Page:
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Clutching at Straws

Review by Tim Jones
One of just four studio albums Marillion put out while Fish was still with them, Clutching at Straws delivers the expert lyrics and the heartfelt vocals that define the Fish-era Marillion. After this album and the band's tour, Fish left Marillion to work on a solo career; the music is awesome; the band chemistry wasn't. This is a review of the original 1987 studio album; the 1999 remaster has an additional bonus disc.

This is an essential album for progressive rock fans. The music's a bit more accessible for those who have a hard time taking in prog rock, but it's still complex. The lyrics are incredible. The album thrives on emotions, mainly anger and sadness. This is very highly recommended.

This review is available in book format (hardcover and paperback) in Music Street Journal: 2007 Volume 6 at

Track by Track Review
Hotel Hobbies
"Hotel Hobbies" starts quiet and moody, and the song takes a few minutes to really begin. The subtle music sets a great mood for the rest of the album. Then Fish comes in, unobtrusive and poetic. After a minute or two, "Hotel Hobbies" gets much harder, and Fish's voice changes right alongside the music. Wailing guitars add to the darkness, and it's hard to not get dragged into this song. “Hotel Hobbies” moves straight into “Warm Wet Circles.”
Warm Wet Circles
This one is a bit lighter, not quite as dark or least until later in the song. Again, Fish is a master of words, and the imagery is vivid. The words have their own music. For a few seconds, it's just Fish and piano...very beautiful. The song then becomes harder, with some great guitar riffs behind Fish's demanding words.
That Time of the Night
"That Time of the Night" comes in...and there is no break between it and “Warm Wet Circles.” Fish says/sings a couple of lines, and then there's a big instrumental break, sounding a bit like Gilmour/Pink Floyd. Fish comes in again, and soon falls in line with the drum beat, and Marillion puts out another great song. Tessa Niles helps out with some background vocals, shouting "Warm Wet Circles" alongside Fish.
Going Under
The first three-in-one song set done, the next track begins soft and easy. Fish, as always, is intense. He sings alongside a melodic guitar and some synthesizers. "Going Under,” at under three minutes, never really gets hard.
Just for the Record
"Just for the Record" starts out gentle and melodic, and then, although Fish's vocals remain melodic, the guitar changes into unmelodious noise. Fortunately, the song switches between the two extremes as Fish becomes less gentle and more angry. This is another short song, with a fun instrumental bridge that includes some cool distorted guitar sounds. It’s certainly a harsher song.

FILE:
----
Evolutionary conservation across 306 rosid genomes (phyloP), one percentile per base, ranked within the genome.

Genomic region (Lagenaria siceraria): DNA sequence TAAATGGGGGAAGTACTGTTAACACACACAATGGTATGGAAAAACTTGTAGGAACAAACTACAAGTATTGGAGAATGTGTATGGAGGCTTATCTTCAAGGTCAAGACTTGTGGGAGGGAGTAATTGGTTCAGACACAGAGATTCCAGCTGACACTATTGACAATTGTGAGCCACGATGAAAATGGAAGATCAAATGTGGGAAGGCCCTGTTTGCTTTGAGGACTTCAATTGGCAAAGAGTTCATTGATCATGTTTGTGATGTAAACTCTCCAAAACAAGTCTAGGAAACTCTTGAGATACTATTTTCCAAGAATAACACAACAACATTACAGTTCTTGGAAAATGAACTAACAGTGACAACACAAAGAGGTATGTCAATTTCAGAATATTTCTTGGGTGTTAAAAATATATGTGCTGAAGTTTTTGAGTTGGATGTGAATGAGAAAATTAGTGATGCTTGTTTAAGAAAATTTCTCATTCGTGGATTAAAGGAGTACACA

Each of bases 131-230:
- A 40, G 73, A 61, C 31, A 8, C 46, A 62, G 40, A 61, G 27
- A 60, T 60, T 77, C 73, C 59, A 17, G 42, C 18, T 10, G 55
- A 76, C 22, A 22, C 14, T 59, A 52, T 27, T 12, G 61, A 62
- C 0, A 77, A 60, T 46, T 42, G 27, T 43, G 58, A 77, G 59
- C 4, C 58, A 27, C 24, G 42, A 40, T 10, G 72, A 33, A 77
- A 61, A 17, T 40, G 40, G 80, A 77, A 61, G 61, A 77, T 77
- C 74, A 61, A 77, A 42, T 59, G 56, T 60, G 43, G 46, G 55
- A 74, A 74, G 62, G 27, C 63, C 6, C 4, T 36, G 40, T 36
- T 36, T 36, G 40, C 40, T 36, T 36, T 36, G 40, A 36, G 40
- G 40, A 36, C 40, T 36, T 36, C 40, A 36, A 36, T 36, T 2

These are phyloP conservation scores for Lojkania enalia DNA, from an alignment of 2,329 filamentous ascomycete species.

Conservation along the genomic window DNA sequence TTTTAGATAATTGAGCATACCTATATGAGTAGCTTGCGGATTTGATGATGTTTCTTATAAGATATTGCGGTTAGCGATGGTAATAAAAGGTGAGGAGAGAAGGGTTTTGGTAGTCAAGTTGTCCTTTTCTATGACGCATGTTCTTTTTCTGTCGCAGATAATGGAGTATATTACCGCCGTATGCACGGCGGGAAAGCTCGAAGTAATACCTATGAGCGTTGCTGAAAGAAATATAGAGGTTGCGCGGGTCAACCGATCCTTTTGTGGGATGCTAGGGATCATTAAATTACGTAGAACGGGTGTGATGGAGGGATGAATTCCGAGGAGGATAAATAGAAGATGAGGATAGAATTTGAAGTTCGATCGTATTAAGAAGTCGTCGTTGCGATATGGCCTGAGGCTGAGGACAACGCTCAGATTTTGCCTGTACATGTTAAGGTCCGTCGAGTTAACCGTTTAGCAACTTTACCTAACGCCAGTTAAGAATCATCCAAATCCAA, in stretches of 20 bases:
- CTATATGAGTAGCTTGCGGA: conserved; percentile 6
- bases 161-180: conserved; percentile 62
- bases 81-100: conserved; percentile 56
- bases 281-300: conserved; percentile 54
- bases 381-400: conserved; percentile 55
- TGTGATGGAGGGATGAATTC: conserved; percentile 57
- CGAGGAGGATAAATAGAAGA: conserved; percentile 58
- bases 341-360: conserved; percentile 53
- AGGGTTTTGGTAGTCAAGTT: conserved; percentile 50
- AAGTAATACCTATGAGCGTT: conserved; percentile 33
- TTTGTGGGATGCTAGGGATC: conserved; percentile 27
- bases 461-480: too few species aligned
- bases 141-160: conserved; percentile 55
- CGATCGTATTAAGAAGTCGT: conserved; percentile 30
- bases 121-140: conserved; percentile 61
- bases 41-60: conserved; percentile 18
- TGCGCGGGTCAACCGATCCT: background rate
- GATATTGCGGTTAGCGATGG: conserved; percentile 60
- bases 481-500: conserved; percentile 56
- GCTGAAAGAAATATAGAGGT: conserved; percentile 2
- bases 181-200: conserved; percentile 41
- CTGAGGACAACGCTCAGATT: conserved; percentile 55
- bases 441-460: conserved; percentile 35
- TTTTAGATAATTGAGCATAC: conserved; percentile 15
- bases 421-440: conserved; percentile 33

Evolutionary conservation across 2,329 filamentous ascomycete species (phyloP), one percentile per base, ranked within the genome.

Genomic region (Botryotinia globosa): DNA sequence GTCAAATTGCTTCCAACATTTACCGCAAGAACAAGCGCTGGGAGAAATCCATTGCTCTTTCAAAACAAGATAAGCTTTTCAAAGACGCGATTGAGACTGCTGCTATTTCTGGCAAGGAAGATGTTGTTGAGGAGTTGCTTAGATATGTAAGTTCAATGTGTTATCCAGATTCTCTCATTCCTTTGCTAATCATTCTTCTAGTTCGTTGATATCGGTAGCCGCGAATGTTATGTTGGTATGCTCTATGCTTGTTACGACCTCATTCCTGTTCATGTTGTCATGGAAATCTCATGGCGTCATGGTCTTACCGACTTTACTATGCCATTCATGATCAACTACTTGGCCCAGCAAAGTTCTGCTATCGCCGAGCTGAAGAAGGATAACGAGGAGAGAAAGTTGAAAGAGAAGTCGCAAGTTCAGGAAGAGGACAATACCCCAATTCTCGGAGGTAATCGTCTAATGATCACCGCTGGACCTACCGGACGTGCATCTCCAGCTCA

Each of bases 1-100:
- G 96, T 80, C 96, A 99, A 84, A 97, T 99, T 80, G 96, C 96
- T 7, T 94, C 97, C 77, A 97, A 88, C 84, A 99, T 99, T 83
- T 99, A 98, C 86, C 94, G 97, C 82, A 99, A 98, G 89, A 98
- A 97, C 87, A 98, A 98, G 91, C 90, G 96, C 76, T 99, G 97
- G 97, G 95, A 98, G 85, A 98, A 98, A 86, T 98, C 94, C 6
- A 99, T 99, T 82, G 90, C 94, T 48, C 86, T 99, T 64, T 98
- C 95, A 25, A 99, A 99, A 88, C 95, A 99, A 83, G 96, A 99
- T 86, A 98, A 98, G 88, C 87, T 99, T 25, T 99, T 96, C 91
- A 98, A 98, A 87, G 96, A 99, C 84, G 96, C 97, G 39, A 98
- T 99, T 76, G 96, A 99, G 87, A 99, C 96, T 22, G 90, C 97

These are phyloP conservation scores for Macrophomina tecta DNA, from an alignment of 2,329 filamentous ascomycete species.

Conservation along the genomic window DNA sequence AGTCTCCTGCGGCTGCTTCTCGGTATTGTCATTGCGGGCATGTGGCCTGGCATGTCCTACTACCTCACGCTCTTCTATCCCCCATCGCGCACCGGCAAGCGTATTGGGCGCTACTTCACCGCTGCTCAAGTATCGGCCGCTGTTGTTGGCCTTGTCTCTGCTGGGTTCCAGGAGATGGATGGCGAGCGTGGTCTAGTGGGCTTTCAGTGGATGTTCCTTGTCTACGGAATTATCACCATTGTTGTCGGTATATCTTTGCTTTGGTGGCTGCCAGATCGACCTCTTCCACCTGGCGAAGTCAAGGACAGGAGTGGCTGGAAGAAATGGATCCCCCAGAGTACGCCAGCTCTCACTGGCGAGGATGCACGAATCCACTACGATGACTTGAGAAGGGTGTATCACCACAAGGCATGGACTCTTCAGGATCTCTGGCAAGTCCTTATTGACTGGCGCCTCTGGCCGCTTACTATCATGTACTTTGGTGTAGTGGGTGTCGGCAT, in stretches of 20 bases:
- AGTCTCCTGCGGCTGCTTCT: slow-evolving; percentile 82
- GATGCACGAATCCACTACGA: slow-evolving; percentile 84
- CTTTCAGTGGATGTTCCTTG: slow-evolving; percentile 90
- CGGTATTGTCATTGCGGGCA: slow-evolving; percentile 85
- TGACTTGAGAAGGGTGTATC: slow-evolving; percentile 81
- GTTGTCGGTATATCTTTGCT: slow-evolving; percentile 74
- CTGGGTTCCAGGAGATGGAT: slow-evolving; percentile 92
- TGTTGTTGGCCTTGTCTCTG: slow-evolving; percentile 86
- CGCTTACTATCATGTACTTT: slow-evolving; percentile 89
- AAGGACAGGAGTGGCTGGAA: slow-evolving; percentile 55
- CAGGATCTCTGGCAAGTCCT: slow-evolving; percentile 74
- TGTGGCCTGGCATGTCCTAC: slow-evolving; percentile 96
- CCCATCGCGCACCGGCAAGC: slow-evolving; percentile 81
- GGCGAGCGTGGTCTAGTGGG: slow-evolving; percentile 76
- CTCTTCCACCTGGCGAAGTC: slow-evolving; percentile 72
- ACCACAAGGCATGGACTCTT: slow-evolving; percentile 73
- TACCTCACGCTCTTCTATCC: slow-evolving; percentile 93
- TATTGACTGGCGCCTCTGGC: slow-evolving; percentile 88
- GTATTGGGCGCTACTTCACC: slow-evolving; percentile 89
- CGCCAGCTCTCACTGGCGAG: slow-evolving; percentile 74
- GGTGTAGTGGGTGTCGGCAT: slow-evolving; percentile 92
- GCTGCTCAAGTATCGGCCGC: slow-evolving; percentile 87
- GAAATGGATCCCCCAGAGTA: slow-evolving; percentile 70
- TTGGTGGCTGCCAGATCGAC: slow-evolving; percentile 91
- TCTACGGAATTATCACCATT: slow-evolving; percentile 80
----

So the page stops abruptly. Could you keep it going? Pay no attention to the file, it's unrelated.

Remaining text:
White Russian
"White Russian" begins with what sounds like wind, and then we get a gorgeous melody, and Fish repeating "Where do we go from here.” It’s one of the best tracks on the album - very haunting and very vivid. Fish here alternates between harsh and melodic, while the music remains haunting and melodic throughout. Towards the middle, a biting electric guitar cuts in, and then Fish comes back, angry and then sad. This track could easily be broken into two shorter ones, as the chorus for the second half is markedly different from the first.
"Incommunicado" is a faster track, with the different group members showing off some of their speed. The fast music matches the lyrics--life in the fast lane, in the spotlight. The music takes in a deep richness about halfway through before resuming the repeated chorus of "Incommunicado,” repeated several times. The music eventually fades with this chorus.
Torch Song
"Torch Song" is another mournful track. It has some of the most amazing lyrics on the, scratch that - some of the most amazing lyrics - period. The song's about dealing with the results of substance abuse, and the music serves as a great backdrop to the music. Another voice comes into the middle, a doctor's warning. This track is on the mellower side and merges right into the next one.
Slainte Mhath
"Slainte Mhath" begins with a very cool rhythm. Fish rolls his "R's," and tells us "the story so far.” The guitar repeats itself quickly, tightly, and supports Fish's voice for the majority of the track. This song has a sense of magic to it...and a sense of disappointment. The rhythm becomes more normal, and the song fades.
Sugar Mice
A nice guitar pattern sets up the song, and gentle vocals soon join. It’s another sad song. A very simple beginning builds slowly into a more complex sound. An electric guitar takes control for a while, and we're reminded that this isn't a one-man act. The instrumental section isn't real long by prog standards; it is very long by any other standard. This is great stuff. Fish merges back in, singing "blame it on me.” The song becomes soft again, we hear the name of the album ("Clutching at Straws"), and then it ends with a note from the guitar.
The Last Straw: Happy Ending
"The Last Straw: Happy Ending" begins with a nice rhythm - loud, a bit haunting, before moving to soft and poignant. The song links to the first track with the words "hotel hobbies,” and also the album title, "we're clutching at straws.” This is a fitting ending to a great album...melodic, haunting, angry, lyrically and musically brilliant. Fish is joined by some nice Heart-like female vocals to end the number. Then, slightly disturbing laughter ends the album.
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